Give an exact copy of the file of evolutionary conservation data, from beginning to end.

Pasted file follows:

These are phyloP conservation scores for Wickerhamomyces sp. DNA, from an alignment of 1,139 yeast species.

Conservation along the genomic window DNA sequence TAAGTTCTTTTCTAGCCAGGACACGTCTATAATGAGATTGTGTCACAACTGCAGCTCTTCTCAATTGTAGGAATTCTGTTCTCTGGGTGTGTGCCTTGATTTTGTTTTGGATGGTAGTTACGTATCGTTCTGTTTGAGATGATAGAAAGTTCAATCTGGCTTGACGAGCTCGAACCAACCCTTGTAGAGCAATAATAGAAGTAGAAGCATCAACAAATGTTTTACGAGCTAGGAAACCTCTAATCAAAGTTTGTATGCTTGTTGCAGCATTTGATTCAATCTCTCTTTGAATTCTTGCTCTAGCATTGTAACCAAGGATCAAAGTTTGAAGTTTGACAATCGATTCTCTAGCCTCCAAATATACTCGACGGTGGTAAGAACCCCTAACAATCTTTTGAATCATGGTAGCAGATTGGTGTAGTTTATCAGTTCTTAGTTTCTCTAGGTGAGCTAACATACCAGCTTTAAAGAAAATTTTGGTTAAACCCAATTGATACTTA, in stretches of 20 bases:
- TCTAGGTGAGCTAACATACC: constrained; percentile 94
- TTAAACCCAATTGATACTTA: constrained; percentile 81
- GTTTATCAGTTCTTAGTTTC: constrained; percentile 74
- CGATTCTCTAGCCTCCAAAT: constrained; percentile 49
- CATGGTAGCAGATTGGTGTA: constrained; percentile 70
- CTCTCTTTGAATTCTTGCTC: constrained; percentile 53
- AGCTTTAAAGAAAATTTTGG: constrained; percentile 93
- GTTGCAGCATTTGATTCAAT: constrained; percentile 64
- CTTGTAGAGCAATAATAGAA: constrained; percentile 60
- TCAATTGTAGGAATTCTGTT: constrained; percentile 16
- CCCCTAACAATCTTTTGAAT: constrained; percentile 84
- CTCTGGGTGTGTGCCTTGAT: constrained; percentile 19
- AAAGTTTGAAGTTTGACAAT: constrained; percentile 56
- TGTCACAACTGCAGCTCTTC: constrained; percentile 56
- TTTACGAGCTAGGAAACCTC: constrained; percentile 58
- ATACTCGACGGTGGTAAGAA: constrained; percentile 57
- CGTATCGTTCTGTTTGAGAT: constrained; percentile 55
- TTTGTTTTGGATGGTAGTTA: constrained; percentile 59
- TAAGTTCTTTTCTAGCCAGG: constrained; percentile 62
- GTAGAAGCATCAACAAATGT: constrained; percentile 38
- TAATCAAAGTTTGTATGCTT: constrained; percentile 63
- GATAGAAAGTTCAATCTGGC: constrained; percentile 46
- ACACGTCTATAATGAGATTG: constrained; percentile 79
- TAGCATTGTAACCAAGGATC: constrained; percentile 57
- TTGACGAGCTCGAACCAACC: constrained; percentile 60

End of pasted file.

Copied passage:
These are phyloP conservation scores for Wickerhamomyces sp. DNA, from an alignment of 1,139 yeast species.

Conservation along the genomic window DNA sequence TAAGTTCTTTTCTAGCCAGGACACGTCTATAATGAGATTGTGTCACAACTGCAGCTCTTCTCAATTGTAGGAATTCTGTTCTCTGGGTGTGTGCCTTGATTTTGTTTTGGATGGTAGTTACGTATCGTTCTGTTTGAGATGATAGAAAGTTCAATCTGGCTTGACGAGCTCGAACCAACCCTTGTAGAGCAATAATAGAAGTAGAAGCATCAACAAATGTTTTACGAGCTAGGAAACCTCTAATCAAAGTTTGTATGCTTGTTGCAGCATTTGATTCAATCTCTCTTTGAATTCTTGCTCTAGCATTGTAACCAAGGATCAAAGTTTGAAGTTTGACAATCGATTCTCTAGCCTCCAAATATACTCGACGGTGGTAAGAACCCCTAACAATCTTTTGAATCATGGTAGCAGATTGGTGTAGTTTATCAGTTCTTAGTTTCTCTAGGTGAGCTAACATACCAGCTTTAAAGAAAATTTTGGTTAAACCCAATTGATACTTA, in stretches of 20 bases:
- TCTAGGTGAGCTAACATACC: constrained; percentile 94
- TTAAACCCAATTGATACTTA: constrained; percentile 81
- GTTTATCAGTTCTTAGTTTC: constrained; percentile 74
- CGATTCTCTAGCCTCCAAAT: constrained; percentile 49
- CATGGTAGCAGATTGGTGTA: constrained; percentile 70
- CTCTCTTTGAATTCTTGCTC: constrained; percentile 53
- AGCTTTAAAGAAAATTTTGG: constrained; percentile 93
- GTTGCAGCATTTGATTCAAT: constrained; percentile 64
- CTTGTAGAGCAATAATAGAA: constrained; percentile 60
- TCAATTGTAGGAATTCTGTT: constrained; percentile 16
- CCCCTAACAATCTTTTGAAT: constrained; percentile 84
- CTCTGGGTGTGTGCCTTGAT: constrained; percentile 19
- AAAGTTTGAAGTTTGACAAT: constrained; percentile 56
- TGTCACAACTGCAGCTCTTC: constrained; percentile 56
- TTTACGAGCTAGGAAACCTC: constrained; percentile 58
- ATACTCGACGGTGGTAAGAA: constrained; percentile 57
- CGTATCGTTCTGTTTGAGAT: constrained; percentile 55
- TTTGTTTTGGATGGTAGTTA: constrained; percentile 59
- TAAGTTCTTTTCTAGCCAGG: constrained; percentile 62
- GTAGAAGCATCAACAAATGT: constrained; percentile 38
- TAATCAAAGTTTGTATGCTT: constrained; percentile 63
- GATAGAAAGTTCAATCTGGC: constrained; percentile 46
- ACACGTCTATAATGAGATTG: constrained; percentile 79
- TAGCATTGTAACCAAGGATC: constrained; percentile 57
- TTGACGAGCTCGAACCAACC: constrained; percentile 60